Friday, September 11, 2009

Memories of September 11, 2001

My daughter was at her father's that morning. My (then) fiance and I were at our apartment, just getting ready to leave for work when the phone rang. It was my daughter telling me to turn on the TV because a plane had just hit a skyscraper in NYC. Still on the phone, I flipped on the TV to see photos of one of the World Trade Center towers engulfed in flames, a plane having flown directly into it.

In that split second, a multitude of thoughts ran through my mind - did the pilot have a heart attack? Was there some sort of incredible mechanical malfunction that caused the crew to lose control of the plane? The one thing that I did not consider for even a moment was that someone had purposefully flown a plane into a building full of people... until the second plane hit a few moments later. My fiance had joined me in front of the tv and, still on the phone with my daughter, my brain registered all three of us gasp and say, "oh my god" at the same moment.

I can still replay that moment in my mind - it was one of those stereotypic moments when time seemed to slow... my mind was having trouble comprehending what had happened, so I did what I do whenever I'm faced with a situation I don't fully understand. I assess and then get on with life. I told my daughter that she needed to get ready for school and that I was sure that we'd know before too long what had happened... and of course not to worry... New York was far away and everything was fine here in Arizona. My fiance and I agreed to keep one another informed of any news, but that the reasonable thing to do was to head to work... which we did.

On my way to the office, I had the news on and it was a hodgepodge of reports and conjecture on what had happened. I was about a half a mile from the office when breaking news interrupted the already unbelievable news to announce that another plane had just flown into the Pentagon. Ok, now I was having a WTF moment. I started scanning the skies over Phoenix looking for rogue planes (and with the traffic coming in and out of our airport, there would have been a lot of potential planes), but everything I saw at that point was following typical landing patterns for Sky Harbor. Little did I know that once those planes landed, and for the next three days, there would be no planes in the air over Arizona, or the rest of the country.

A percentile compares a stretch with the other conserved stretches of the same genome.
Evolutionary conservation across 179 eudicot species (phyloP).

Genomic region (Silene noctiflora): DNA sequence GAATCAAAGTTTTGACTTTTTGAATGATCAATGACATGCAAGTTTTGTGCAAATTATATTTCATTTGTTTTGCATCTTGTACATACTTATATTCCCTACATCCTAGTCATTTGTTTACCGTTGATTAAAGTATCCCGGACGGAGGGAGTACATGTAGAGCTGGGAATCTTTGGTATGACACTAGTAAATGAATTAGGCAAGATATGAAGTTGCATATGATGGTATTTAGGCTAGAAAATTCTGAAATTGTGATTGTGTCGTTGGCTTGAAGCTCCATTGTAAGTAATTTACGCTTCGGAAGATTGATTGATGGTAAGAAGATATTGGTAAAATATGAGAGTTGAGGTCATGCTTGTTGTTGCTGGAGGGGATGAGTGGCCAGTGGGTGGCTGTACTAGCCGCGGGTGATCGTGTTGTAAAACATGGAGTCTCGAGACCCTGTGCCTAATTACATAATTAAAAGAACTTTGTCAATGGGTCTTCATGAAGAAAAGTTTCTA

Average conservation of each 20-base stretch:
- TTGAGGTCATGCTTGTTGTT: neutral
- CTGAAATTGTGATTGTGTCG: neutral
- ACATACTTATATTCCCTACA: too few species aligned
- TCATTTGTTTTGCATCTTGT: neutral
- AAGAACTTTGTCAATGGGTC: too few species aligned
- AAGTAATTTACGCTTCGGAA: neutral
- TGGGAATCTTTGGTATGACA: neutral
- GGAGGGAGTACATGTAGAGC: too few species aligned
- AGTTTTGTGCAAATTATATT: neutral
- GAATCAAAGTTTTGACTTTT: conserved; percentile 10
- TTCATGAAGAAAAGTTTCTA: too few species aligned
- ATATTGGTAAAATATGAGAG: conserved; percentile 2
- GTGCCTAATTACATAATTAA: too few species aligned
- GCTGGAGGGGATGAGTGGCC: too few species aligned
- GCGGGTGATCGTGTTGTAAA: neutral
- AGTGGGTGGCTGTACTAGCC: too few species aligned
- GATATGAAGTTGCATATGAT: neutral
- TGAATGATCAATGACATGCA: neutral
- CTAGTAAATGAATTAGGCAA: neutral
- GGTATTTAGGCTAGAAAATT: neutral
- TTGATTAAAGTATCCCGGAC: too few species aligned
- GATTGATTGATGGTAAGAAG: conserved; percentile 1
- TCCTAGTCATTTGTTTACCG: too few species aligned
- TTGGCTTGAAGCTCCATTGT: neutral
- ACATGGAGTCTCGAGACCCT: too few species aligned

Arriving at the office, I became aware very quickly that it was not going to be a typical day. Everyone that had radios had people huddled around their cubicles listening for more news. The few rare coworkers that arrived not having heard the news were quickly brought up to date. By 9 am our time (after hearing that a fourth plane was also down), there were company wide announcements to stay calm and that they would keep us informed of any essential information. Several of my coworkers were trying to contact family and friends back east or trying to get information on the flights - sadly, more than a couple were met with devastating news over the next couple days. One of our associate offices had been located in one of the towers, and we would soon learn that many of the workers there had lost their lives that day.